which is why local people have such a huge sense of frustration. If we could move the power lower down, that is where happiness would lie in my constituency.
Mr. Woolas: On the whole, I agree with the hon. Lady, but as a planning Minister I have to act within the law and within the independent advice that I am given from the planning authorities in order to be fair to everyone. I can give the hon. Lady some encouragement in that the changes made to the code of conduct take away some of the fetters on local councillors that prevent them from speaking about planning. The restriction of the activity of local councillors came about more through case law than through planning law. The code of conduct is addressing that point. Some of the issues dealt with in the planning White Paper will also help towards meeting the hon. Ladys point.
I cannot comment on the hon. Ladys particular example, but I am more than willing to look further into it for her. On the face of it, it seems that it could fall outside the planning guidance, but I should not give any commitments. However, she cannot say on the one hand that we all want an environmentally sustainable future and then say on the other that we want more car parks. We need a policy that recognises that difficulty [Interruption.] I was going to ask for your help there, Mr. Deputy Speaker, but the hon. Lady has seen sense.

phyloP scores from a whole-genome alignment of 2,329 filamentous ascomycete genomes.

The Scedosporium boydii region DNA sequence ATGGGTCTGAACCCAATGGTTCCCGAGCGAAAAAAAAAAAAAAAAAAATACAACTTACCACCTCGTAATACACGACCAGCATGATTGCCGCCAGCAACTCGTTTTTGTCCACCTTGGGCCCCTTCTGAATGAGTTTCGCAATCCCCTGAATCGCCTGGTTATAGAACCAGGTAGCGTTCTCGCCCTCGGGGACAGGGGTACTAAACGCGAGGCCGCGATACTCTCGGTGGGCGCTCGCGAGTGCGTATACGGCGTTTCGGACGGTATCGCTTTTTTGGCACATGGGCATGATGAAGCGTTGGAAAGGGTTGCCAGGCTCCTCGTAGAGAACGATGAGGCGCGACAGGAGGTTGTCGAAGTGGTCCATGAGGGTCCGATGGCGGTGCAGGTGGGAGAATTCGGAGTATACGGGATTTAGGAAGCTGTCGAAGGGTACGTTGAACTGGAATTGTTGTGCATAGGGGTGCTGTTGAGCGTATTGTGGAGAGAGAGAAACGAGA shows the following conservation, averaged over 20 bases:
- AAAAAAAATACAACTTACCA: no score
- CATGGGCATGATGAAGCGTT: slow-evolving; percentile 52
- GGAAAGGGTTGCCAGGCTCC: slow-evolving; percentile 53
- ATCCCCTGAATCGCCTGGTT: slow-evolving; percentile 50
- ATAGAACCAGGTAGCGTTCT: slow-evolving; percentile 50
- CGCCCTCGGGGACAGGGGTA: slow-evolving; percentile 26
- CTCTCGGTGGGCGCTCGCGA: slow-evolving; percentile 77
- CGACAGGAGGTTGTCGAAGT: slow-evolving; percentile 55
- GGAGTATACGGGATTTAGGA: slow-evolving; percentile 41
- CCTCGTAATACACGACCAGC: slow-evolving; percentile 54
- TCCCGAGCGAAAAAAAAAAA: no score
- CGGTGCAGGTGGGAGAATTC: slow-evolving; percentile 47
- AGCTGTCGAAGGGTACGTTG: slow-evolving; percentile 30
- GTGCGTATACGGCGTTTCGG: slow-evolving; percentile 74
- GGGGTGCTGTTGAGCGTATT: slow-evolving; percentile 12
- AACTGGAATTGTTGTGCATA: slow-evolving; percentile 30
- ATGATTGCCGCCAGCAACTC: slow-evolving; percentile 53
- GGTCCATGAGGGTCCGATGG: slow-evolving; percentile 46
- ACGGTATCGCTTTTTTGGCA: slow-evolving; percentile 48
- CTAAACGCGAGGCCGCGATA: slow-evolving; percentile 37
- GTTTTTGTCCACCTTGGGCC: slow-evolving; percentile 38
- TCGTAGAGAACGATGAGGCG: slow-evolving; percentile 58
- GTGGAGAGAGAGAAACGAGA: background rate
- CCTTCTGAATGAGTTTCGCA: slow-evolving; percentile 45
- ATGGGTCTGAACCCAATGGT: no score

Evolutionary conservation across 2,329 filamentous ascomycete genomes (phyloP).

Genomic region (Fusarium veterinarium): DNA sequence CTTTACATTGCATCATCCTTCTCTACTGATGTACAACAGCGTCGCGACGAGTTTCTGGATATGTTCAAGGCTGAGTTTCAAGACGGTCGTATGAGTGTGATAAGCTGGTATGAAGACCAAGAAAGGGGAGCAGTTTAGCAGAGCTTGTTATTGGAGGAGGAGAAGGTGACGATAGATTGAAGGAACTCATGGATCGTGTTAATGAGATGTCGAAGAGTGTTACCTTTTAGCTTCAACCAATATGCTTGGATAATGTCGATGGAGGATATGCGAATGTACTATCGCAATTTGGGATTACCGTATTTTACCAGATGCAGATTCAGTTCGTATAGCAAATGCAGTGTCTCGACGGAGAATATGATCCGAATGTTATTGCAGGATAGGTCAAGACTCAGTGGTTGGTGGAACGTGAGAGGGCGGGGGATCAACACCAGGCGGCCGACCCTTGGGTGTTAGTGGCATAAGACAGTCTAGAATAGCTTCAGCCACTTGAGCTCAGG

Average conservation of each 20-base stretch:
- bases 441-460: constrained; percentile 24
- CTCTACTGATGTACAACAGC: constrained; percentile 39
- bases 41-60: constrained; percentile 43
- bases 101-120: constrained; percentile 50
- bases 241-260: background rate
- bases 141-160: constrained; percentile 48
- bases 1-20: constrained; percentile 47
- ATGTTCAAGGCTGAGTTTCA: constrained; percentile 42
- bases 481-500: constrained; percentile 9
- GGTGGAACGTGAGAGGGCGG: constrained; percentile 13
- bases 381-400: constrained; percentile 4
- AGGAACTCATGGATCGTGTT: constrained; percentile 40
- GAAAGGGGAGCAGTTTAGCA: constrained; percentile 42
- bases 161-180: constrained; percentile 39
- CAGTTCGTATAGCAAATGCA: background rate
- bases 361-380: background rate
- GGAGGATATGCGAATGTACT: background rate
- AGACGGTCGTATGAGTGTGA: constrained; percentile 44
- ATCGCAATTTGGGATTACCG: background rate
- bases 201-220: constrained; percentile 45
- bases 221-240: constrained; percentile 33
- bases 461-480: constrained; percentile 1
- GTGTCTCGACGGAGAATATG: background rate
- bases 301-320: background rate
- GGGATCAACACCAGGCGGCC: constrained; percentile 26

The issue of road noise and the need for tarmac was also raised. I presume that that is a county matter. It is also a matter of money, and the issue of who pays is relevant. We all know, as elected politicians, that the public want to have their cake and eat it. They want low taxes and improved services, and I understand that
Justine Greening: The Minister appears to suggest that spending more is the only way to improve services. Anyone who has spent any time in business will know that when things are run better they tend to cost less.
Mr. Woolas: I did not mean any slight by saying that I had opened up a can of worms. I have also invited an accountant into the debate. I agree with the hon. Lady. The Gershon policy of recycling money to the front line through efficiency savings proves her point again, if it needed it. If one does things more efficiently, one gets better value for money, achieving both objectives of improved public services and taxes that are as low as possible. A devolutionary policy, in which joining up is done locallybecause it cannot be done perfectly from the centrewill give us better value for money.
I would add a third point, on which I am sure we will all agree, that better information and transparency will also lead to improvement in public services. The research evidence from the Audit Commission and elsewhere backs up that point.
I do not wish to get into a philosophical debate, much less an accountancy one, but I was trying to make the point that sometimes, as an elected politician, one has to say that money does not grow on trees and that we cannot afford to do everything.